Posted 09 May 2005 - 12:43 PM
I'm hearing a lot of "yeah, right," but I'm not hearing substantive arguments against several of his theses, at least as Gladwell describes them:
1, That there are two types of learning, and there are ways in which popular culture strengthens one type of learning in particular ways. He does not argue that one is superior to the other, just that each is inferior in some aspects that the other is superior.
1. That new, complex video games encourage complex problem-solving skills, including determining what the multi-layered rules are based upon through experience and observation. (He doesn't mention that many of the video games as well as board games we played as children are available online, to be played with other people from all around the world, on demand.)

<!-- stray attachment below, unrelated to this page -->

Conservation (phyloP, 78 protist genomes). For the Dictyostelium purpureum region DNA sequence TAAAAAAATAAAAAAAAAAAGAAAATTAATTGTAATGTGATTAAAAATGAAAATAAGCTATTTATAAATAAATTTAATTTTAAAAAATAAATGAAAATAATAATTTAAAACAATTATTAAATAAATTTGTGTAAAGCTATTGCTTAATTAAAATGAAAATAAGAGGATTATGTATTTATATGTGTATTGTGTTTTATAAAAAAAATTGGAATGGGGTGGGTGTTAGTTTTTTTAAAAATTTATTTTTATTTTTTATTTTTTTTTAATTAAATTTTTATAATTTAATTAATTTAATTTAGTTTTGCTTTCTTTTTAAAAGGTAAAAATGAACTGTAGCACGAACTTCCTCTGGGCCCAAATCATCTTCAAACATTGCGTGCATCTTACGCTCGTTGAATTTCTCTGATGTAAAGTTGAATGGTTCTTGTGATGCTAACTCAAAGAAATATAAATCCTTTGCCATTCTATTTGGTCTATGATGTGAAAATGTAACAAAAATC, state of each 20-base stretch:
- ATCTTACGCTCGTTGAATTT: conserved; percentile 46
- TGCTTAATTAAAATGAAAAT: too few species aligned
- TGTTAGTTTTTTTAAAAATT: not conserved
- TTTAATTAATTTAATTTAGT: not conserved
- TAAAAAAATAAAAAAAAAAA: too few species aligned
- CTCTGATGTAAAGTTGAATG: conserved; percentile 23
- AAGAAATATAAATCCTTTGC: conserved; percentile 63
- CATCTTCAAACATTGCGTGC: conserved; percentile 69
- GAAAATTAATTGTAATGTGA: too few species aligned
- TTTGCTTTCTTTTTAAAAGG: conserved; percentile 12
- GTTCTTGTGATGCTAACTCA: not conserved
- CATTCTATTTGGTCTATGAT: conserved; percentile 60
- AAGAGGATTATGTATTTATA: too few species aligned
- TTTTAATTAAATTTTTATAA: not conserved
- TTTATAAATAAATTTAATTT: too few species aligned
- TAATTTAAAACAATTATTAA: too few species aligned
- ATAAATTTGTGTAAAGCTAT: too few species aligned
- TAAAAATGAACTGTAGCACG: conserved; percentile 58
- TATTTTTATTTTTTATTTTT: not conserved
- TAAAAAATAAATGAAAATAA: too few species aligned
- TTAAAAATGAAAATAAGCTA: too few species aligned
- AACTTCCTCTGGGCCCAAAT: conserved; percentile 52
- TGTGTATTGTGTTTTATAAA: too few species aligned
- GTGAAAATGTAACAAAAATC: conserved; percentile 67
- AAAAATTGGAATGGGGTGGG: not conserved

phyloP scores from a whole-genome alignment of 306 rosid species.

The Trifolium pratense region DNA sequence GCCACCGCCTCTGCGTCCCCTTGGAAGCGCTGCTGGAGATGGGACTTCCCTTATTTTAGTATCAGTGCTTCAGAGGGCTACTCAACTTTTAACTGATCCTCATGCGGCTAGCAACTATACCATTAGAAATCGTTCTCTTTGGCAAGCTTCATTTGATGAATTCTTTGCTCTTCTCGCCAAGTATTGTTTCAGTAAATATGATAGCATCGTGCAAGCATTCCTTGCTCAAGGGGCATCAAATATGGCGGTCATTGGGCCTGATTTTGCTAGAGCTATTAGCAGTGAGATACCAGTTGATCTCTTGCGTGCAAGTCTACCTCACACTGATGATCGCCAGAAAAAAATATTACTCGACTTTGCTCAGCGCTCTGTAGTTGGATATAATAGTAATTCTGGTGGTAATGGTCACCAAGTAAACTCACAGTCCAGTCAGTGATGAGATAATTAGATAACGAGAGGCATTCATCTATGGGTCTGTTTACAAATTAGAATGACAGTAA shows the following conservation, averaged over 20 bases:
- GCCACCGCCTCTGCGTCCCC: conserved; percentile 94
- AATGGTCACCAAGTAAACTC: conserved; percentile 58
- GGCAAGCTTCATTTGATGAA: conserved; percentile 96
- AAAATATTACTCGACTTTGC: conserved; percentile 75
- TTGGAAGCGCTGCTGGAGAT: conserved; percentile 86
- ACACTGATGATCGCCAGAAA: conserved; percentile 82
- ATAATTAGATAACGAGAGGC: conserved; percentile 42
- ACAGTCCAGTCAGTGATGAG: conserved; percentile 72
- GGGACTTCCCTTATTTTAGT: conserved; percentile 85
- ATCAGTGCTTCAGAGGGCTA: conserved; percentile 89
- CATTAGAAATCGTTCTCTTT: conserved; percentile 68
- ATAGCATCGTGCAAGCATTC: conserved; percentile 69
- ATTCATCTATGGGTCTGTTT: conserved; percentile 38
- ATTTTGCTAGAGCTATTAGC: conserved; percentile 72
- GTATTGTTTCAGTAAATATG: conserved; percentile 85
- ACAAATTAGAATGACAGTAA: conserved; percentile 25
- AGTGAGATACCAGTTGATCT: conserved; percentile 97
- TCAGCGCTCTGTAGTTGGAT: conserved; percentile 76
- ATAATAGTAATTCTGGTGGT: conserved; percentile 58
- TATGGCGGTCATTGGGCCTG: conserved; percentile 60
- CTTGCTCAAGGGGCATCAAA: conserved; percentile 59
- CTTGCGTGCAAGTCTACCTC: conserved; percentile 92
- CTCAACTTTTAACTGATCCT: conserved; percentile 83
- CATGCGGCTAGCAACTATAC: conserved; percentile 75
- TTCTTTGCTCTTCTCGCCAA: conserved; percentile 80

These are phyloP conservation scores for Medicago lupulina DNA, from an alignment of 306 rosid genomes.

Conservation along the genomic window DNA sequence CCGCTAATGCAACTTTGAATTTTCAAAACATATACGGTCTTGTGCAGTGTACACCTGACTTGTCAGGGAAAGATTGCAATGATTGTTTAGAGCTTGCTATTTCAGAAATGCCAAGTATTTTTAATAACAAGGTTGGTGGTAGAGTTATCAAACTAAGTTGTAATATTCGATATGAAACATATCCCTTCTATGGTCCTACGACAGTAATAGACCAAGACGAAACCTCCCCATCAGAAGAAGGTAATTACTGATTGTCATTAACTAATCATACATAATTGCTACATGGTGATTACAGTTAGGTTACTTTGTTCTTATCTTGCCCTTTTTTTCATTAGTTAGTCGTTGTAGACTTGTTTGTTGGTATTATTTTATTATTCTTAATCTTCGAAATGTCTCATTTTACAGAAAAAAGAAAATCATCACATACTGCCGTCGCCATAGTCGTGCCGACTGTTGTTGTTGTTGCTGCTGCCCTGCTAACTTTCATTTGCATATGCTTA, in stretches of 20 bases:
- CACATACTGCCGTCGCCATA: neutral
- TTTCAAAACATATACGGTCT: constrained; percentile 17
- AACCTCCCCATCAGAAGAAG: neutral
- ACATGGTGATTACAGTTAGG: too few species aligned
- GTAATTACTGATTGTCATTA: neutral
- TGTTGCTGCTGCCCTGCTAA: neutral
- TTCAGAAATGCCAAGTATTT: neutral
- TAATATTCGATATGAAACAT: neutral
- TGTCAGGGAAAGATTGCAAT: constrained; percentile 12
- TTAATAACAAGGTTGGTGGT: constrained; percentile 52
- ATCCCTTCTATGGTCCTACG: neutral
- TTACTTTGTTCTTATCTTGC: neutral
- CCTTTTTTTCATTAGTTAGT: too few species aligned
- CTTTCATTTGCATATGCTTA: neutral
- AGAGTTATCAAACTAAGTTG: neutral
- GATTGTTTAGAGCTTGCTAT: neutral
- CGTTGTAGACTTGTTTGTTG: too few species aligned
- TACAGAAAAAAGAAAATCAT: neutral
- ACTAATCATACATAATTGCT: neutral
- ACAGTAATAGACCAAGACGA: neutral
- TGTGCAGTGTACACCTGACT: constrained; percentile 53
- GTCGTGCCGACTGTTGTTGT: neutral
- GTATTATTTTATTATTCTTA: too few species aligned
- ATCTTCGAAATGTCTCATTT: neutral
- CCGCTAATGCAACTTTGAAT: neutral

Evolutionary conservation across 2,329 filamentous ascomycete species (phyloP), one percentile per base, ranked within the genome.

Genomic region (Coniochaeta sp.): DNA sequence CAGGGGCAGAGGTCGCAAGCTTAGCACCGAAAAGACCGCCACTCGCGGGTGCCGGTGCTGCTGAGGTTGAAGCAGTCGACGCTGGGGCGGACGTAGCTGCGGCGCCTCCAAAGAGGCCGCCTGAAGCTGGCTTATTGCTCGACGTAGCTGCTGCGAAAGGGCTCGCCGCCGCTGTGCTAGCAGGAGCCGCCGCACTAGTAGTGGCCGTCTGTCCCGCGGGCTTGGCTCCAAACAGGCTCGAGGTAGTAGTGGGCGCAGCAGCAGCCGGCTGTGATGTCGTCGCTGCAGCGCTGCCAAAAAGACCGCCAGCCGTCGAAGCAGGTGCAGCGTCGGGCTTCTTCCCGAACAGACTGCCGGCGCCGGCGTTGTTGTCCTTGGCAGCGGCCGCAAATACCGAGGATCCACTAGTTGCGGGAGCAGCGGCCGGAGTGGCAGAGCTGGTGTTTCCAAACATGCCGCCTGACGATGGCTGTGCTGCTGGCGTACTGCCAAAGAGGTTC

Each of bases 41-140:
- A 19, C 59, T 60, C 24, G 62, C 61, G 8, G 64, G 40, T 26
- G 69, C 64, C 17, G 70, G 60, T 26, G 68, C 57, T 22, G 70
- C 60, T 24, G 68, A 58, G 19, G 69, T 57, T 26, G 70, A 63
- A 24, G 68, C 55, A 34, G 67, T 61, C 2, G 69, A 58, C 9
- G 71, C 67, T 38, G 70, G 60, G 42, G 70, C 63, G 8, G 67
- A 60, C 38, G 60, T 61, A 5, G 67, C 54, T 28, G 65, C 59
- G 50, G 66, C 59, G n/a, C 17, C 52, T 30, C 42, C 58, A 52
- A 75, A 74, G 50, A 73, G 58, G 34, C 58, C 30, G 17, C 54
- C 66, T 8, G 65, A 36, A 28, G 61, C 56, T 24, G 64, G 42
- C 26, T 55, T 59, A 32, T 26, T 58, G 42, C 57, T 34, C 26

3. That engagement stimulates part of the way that non-engagement doesn't. That one either has a scientific basis, or it doesn't.
In a multi-cultural world that is linked in ways through communications, economics, and artistic endeavors to an extent that was inconceivable even a generation ago, I have no doubt that understanding a quickly changing environment is a critical skill. And in the current world economy, where employment in the US, Canada, and Europe is increasingly skewed toward services and information, lack of this skill is an economic disadvantage.
Gladwell has delved into many areas where he and the authors he reviews have challenged widely held assumptions to see if they stand up to scrutiny. I don't think this is as a degredation of the The New Yorker's purpose at all.
One thing that I appreciate about both Alex Ross and Malcolm Gladwell is that while they both hold high standards, they don't believe that goodness and greatness is limited. They see abundance of both.